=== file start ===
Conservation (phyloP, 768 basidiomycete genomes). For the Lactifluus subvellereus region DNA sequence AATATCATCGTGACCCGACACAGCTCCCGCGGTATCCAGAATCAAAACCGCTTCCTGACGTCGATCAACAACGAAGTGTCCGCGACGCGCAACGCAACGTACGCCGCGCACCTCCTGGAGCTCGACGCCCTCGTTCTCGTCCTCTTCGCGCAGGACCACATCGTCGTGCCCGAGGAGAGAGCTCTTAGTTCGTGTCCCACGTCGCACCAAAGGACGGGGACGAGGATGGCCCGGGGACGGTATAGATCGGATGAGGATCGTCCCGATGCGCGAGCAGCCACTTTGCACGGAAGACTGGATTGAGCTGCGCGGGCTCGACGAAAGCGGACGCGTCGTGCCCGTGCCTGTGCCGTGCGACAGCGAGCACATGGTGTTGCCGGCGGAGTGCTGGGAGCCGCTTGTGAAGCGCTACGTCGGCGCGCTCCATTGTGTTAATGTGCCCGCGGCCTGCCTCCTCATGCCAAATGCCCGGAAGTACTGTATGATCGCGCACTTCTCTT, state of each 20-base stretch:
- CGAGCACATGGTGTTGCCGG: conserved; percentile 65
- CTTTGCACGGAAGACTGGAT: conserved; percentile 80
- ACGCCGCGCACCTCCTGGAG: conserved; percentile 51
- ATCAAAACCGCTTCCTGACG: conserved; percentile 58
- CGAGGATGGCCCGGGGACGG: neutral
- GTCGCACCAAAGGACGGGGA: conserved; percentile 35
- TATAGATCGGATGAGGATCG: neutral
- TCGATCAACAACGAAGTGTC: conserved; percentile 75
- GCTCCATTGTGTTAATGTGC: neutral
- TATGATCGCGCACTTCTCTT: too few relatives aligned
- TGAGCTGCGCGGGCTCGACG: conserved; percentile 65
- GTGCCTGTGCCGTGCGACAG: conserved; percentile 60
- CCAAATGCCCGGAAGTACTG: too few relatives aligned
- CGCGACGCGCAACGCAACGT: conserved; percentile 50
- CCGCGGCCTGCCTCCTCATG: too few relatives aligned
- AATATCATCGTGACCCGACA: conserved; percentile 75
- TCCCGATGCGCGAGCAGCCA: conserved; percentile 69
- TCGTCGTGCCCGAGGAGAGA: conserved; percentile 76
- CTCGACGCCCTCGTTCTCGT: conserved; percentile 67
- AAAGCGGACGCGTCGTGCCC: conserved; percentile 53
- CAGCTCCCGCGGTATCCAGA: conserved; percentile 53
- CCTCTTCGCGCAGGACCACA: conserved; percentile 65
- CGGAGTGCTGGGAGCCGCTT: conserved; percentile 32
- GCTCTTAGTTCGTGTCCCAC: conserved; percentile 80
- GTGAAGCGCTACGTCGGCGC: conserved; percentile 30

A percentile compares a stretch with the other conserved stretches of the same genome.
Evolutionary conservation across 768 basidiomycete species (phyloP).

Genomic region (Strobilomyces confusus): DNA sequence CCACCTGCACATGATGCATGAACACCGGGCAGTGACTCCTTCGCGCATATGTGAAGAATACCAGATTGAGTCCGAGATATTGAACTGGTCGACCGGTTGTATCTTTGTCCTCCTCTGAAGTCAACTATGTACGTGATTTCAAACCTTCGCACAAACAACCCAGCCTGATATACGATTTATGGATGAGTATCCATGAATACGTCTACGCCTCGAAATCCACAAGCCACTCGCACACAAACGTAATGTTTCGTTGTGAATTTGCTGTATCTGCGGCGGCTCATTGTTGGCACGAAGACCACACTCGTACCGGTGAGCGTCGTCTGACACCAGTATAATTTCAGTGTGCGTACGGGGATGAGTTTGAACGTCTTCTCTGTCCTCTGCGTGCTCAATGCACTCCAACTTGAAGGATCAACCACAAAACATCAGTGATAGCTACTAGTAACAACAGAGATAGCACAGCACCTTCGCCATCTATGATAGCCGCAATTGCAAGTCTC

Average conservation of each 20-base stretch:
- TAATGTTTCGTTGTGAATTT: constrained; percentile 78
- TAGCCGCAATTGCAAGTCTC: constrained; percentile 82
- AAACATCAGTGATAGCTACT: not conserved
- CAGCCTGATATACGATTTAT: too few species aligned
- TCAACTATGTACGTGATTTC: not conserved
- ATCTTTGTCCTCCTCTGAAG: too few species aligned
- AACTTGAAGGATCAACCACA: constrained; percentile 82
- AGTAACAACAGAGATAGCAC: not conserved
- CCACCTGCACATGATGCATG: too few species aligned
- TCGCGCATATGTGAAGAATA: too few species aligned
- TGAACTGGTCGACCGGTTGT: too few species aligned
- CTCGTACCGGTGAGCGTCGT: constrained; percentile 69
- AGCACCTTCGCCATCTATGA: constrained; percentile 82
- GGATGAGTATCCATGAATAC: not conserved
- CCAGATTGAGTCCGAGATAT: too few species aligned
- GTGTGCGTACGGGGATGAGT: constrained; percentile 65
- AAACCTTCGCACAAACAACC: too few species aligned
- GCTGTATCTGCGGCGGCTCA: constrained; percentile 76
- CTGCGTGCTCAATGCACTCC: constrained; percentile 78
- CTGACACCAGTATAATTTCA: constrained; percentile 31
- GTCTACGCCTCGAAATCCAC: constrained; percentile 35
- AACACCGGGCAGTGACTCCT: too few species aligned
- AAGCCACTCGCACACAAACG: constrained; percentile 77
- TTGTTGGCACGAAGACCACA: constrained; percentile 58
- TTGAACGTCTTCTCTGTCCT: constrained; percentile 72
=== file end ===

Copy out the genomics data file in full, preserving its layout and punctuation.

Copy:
Conservation (phyloP, 768 basidiomycete genomes). For the Lactifluus subvellereus region DNA sequence AATATCATCGTGACCCGACACAGCTCCCGCGGTATCCAGAATCAAAACCGCTTCCTGACGTCGATCAACAACGAAGTGTCCGCGACGCGCAACGCAACGTACGCCGCGCACCTCCTGGAGCTCGACGCCCTCGTTCTCGTCCTCTTCGCGCAGGACCACATCGTCGTGCCCGAGGAGAGAGCTCTTAGTTCGTGTCCCACGTCGCACCAAAGGACGGGGACGAGGATGGCCCGGGGACGGTATAGATCGGATGAGGATCGTCCCGATGCGCGAGCAGCCACTTTGCACGGAAGACTGGATTGAGCTGCGCGGGCTCGACGAAAGCGGACGCGTCGTGCCCGTGCCTGTGCCGTGCGACAGCGAGCACATGGTGTTGCCGGCGGAGTGCTGGGAGCCGCTTGTGAAGCGCTACGTCGGCGCGCTCCATTGTGTTAATGTGCCCGCGGCCTGCCTCCTCATGCCAAATGCCCGGAAGTACTGTATGATCGCGCACTTCTCTT, state of each 20-base stretch:
- CGAGCACATGGTGTTGCCGG: conserved; percentile 65
- CTTTGCACGGAAGACTGGAT: conserved; percentile 80
- ACGCCGCGCACCTCCTGGAG: conserved; percentile 51
- ATCAAAACCGCTTCCTGACG: conserved; percentile 58
- CGAGGATGGCCCGGGGACGG: neutral
- GTCGCACCAAAGGACGGGGA: conserved; percentile 35
- TATAGATCGGATGAGGATCG: neutral
- TCGATCAACAACGAAGTGTC: conserved; percentile 75
- GCTCCATTGTGTTAATGTGC: neutral
- TATGATCGCGCACTTCTCTT: too few relatives aligned
- TGAGCTGCGCGGGCTCGACG: conserved; percentile 65
- GTGCCTGTGCCGTGCGACAG: conserved; percentile 60
- CCAAATGCCCGGAAGTACTG: too few relatives aligned
- CGCGACGCGCAACGCAACGT: conserved; percentile 50
- CCGCGGCCTGCCTCCTCATG: too few relatives aligned
- AATATCATCGTGACCCGACA: conserved; percentile 75
- TCCCGATGCGCGAGCAGCCA: conserved; percentile 69
- TCGTCGTGCCCGAGGAGAGA: conserved; percentile 76
- CTCGACGCCCTCGTTCTCGT: conserved; percentile 67
- AAAGCGGACGCGTCGTGCCC: conserved; percentile 53
- CAGCTCCCGCGGTATCCAGA: conserved; percentile 53
- CCTCTTCGCGCAGGACCACA: conserved; percentile 65
- CGGAGTGCTGGGAGCCGCTT: conserved; percentile 32
- GCTCTTAGTTCGTGTCCCAC: conserved; percentile 80
- GTGAAGCGCTACGTCGGCGC: conserved; percentile 30

A percentile compares a stretch with the other conserved stretches of the same genome.
Evolutionary conservation across 768 basidiomycete species (phyloP).

Genomic region (Strobilomyces confusus): DNA sequence CCACCTGCACATGATGCATGAACACCGGGCAGTGACTCCTTCGCGCATATGTGAAGAATACCAGATTGAGTCCGAGATATTGAACTGGTCGACCGGTTGTATCTTTGTCCTCCTCTGAAGTCAACTATGTACGTGATTTCAAACCTTCGCACAAACAACCCAGCCTGATATACGATTTATGGATGAGTATCCATGAATACGTCTACGCCTCGAAATCCACAAGCCACTCGCACACAAACGTAATGTTTCGTTGTGAATTTGCTGTATCTGCGGCGGCTCATTGTTGGCACGAAGACCACACTCGTACCGGTGAGCGTCGTCTGACACCAGTATAATTTCAGTGTGCGTACGGGGATGAGTTTGAACGTCTTCTCTGTCCTCTGCGTGCTCAATGCACTCCAACTTGAAGGATCAACCACAAAACATCAGTGATAGCTACTAGTAACAACAGAGATAGCACAGCACCTTCGCCATCTATGATAGCCGCAATTGCAAGTCTC

Average conservation of each 20-base stretch:
- TAATGTTTCGTTGTGAATTT: constrained; percentile 78
- TAGCCGCAATTGCAAGTCTC: constrained; percentile 82
- AAACATCAGTGATAGCTACT: not conserved
- CAGCCTGATATACGATTTAT: too few species aligned
- TCAACTATGTACGTGATTTC: not conserved
- ATCTTTGTCCTCCTCTGAAG: too few species aligned
- AACTTGAAGGATCAACCACA: constrained; percentile 82
- AGTAACAACAGAGATAGCAC: not conserved
- CCACCTGCACATGATGCATG: too few species aligned
- TCGCGCATATGTGAAGAATA: too few species aligned
- TGAACTGGTCGACCGGTTGT: too few species aligned
- CTCGTACCGGTGAGCGTCGT: constrained; percentile 69
- AGCACCTTCGCCATCTATGA: constrained; percentile 82
- GGATGAGTATCCATGAATAC: not conserved
- CCAGATTGAGTCCGAGATAT: too few species aligned
- GTGTGCGTACGGGGATGAGT: constrained; percentile 65
- AAACCTTCGCACAAACAACC: too few species aligned
- GCTGTATCTGCGGCGGCTCA: constrained; percentile 76
- CTGCGTGCTCAATGCACTCC: constrained; percentile 78
- CTGACACCAGTATAATTTCA: constrained; percentile 31
- GTCTACGCCTCGAAATCCAC: constrained; percentile 35
- AACACCGGGCAGTGACTCCT: too few species aligned
- AAGCCACTCGCACACAAACG: constrained; percentile 77
- TTGTTGGCACGAAGACCACA: constrained; percentile 58
- TTGAACGTCTTCTCTGTCCT: constrained; percentile 72